where blood cultures are frequently positive
how long does it take for symptoms of gastroenteritis caused by Salmonella typhimurium to appear?
8 to 48 hours after contaminated food consumption

lasts 1-4 days, usually self limited
symptoms of gastroenteritis caused by Salmonella typhimurium
sudden onset with headache, chills, abdominal pain, nausea, vomiting and then diarrhea, often accompanied by fever

symptoms can be explained by endotoxin release upon invasion of epithelial tissue of the small and large intestines 6-8 hours after ingestion

lasts 1-4 days, usually self limited
oxidase test will be negative for which gastroenteritis-causing bacteria?
E. coli , Salmonell and Shigella all LACK cytochrome oxidase
oxidase test positive for which gastroenteritis-causing bacteria?
both have cytochrome oxidase
result of Salmonelle glucose fermentation test

yellow in the butt of test tube
General properties of Salmonella
1) Do not ferment lactose (distinguishes from some enterics)
2. Ferments Glucose (like other enterics)
3. Produces H2S (gas)
3. Motile- has flagella (contrast to Shigella)
number of Salmonella enteritidis serotypes
almost all cause gastroenteritis
how do S. enteritidis differ from S. typhi
transmission patterns differ from that of typhoid fever

reservoir determined by serotypes in domestic animals (contrasting with no animal reservoir in s. typhi)

domestic animals are fed salmonella-laden meat scraps

gastroenteritis common in dvpd countries, typhoid fever due to S. typhi common in developing countries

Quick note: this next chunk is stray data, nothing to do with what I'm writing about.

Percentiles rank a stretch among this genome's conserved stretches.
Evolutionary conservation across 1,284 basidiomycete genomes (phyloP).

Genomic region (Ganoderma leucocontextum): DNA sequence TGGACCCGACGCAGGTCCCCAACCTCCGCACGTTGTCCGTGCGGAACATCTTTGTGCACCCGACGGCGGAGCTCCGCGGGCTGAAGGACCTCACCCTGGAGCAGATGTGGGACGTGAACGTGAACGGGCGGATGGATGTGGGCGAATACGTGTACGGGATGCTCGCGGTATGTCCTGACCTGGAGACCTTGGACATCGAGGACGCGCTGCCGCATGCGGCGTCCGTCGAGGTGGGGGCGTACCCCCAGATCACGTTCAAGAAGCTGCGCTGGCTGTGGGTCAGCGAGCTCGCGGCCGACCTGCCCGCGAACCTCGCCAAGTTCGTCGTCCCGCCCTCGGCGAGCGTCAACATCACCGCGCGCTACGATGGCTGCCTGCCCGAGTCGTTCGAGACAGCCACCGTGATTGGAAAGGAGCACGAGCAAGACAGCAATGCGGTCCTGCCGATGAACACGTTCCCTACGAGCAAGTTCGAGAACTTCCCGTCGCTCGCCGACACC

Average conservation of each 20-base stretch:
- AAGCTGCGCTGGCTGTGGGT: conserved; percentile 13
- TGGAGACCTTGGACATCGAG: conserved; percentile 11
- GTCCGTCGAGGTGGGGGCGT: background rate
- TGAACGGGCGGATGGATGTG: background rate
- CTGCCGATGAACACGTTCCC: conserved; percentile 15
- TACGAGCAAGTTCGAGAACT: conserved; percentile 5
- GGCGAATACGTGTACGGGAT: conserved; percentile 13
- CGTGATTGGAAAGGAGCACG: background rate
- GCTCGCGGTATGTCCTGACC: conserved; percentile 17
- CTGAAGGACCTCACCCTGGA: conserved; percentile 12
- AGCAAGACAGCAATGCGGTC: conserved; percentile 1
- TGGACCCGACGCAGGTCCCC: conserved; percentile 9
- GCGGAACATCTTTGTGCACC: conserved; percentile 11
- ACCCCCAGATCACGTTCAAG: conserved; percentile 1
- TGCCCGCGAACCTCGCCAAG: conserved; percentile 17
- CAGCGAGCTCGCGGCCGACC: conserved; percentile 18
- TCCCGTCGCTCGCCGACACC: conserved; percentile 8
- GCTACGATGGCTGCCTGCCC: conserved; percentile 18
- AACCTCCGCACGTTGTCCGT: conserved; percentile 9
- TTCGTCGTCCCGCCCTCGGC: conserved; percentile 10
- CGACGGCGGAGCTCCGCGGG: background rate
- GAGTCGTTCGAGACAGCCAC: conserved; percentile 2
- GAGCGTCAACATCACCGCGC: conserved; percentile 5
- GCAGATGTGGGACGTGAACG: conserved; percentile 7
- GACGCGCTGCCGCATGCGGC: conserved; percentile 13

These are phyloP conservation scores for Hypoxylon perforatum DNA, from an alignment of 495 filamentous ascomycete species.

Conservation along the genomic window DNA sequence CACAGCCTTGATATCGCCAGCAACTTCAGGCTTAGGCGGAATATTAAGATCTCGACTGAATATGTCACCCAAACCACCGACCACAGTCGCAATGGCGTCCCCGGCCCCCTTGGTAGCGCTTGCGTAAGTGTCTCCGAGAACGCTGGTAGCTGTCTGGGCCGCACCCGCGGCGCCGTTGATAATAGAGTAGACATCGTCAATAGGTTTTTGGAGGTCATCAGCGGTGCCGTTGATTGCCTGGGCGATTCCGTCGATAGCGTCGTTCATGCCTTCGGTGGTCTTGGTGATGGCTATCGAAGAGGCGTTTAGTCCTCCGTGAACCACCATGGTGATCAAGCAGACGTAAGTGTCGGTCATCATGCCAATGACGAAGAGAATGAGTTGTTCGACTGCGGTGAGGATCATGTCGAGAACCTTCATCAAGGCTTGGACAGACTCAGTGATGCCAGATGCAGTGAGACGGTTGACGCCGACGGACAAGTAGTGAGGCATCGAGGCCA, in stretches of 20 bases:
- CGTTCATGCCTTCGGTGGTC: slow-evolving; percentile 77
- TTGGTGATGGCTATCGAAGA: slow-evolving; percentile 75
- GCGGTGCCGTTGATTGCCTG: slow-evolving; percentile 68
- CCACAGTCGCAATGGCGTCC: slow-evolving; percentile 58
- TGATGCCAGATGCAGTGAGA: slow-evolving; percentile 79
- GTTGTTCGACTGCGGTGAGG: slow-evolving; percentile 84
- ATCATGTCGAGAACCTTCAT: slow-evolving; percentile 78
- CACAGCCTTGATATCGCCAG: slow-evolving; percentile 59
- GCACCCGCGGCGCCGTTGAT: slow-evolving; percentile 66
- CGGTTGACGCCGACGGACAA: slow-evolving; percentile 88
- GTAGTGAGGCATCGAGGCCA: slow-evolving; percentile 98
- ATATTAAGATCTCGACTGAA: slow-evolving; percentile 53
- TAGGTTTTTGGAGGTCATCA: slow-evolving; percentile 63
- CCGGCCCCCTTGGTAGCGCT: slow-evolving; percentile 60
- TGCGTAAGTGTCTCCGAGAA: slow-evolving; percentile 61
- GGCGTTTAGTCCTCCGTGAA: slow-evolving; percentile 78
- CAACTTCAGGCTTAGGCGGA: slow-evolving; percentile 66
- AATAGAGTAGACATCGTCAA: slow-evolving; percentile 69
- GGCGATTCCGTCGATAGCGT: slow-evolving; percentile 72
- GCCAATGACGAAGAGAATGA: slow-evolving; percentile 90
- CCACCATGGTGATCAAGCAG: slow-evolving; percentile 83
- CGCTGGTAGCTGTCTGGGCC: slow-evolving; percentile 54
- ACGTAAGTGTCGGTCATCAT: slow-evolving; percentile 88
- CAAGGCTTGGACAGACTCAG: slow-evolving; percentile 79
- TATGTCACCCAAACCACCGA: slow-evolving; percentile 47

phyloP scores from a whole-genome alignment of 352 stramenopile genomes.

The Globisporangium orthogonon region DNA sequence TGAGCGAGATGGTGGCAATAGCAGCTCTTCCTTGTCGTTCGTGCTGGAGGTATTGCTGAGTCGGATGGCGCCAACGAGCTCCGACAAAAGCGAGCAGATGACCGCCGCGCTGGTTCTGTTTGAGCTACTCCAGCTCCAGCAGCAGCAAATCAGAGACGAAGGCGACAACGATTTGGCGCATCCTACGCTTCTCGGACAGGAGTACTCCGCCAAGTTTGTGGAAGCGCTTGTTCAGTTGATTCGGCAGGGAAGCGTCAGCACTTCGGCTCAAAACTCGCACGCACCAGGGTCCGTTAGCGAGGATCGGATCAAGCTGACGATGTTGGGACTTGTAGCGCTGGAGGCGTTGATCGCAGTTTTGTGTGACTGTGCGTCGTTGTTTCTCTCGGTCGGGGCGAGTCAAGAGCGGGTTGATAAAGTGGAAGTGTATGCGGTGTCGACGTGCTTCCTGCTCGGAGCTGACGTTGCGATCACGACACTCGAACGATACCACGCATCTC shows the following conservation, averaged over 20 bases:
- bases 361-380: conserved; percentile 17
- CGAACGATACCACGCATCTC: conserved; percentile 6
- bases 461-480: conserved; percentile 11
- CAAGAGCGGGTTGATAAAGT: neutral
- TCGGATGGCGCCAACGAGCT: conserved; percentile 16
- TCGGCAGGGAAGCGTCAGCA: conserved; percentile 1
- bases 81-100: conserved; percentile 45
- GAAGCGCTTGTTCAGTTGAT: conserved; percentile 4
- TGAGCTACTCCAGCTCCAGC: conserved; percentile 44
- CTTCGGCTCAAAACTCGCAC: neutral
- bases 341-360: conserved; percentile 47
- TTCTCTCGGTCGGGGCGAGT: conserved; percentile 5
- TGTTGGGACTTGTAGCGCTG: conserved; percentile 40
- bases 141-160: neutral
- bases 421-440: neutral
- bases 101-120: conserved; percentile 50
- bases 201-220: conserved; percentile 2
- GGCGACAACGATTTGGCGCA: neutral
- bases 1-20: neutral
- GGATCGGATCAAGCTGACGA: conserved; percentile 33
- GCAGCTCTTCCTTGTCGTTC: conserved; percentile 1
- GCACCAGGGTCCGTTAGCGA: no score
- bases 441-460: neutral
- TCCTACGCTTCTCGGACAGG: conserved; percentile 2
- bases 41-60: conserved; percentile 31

Salmonella serotype most frequently involved in egg contamination
S. enteritidis
= serotype most commonly involved in egg contamination
estimated contamination from 0.0005 to as high as 5% of eggs entering food supply
Salmonella traced to fruits or juice probably result from what?
contamination in the field by animal or human fecal matter and not sufficiently washed before serving
Lab Dx of Salmonella in gastroenteritis
absolutely dependent on finding Salmonella in feces or fecal swab
H antigen (2 types)
O antigen (arrangement of sugar specific for each serotype)

does not ferment lactose
gram-negative rod
ferments glucose anaerobically (produces acid)
usually produces H2S
motile (flagella)
Salmonella morphology on MacConkey agar
1) bile salt as selective agent
2) lactose
3) neutral red as pH indicator
(non lactose fermenting)

{contrast to pink lactose-fermenting E. coli colonies}
Salmonella morphology on EMB agar (Eosin methylene Blue agar)
-lactose-containing medium used
-eosin inhibits growth of Gram + bacteria
-methylene blue is color indicator for lactose fermentation
-similar in function to the MacConkey agar (MacConkey agar commonly used in Hospital Labs)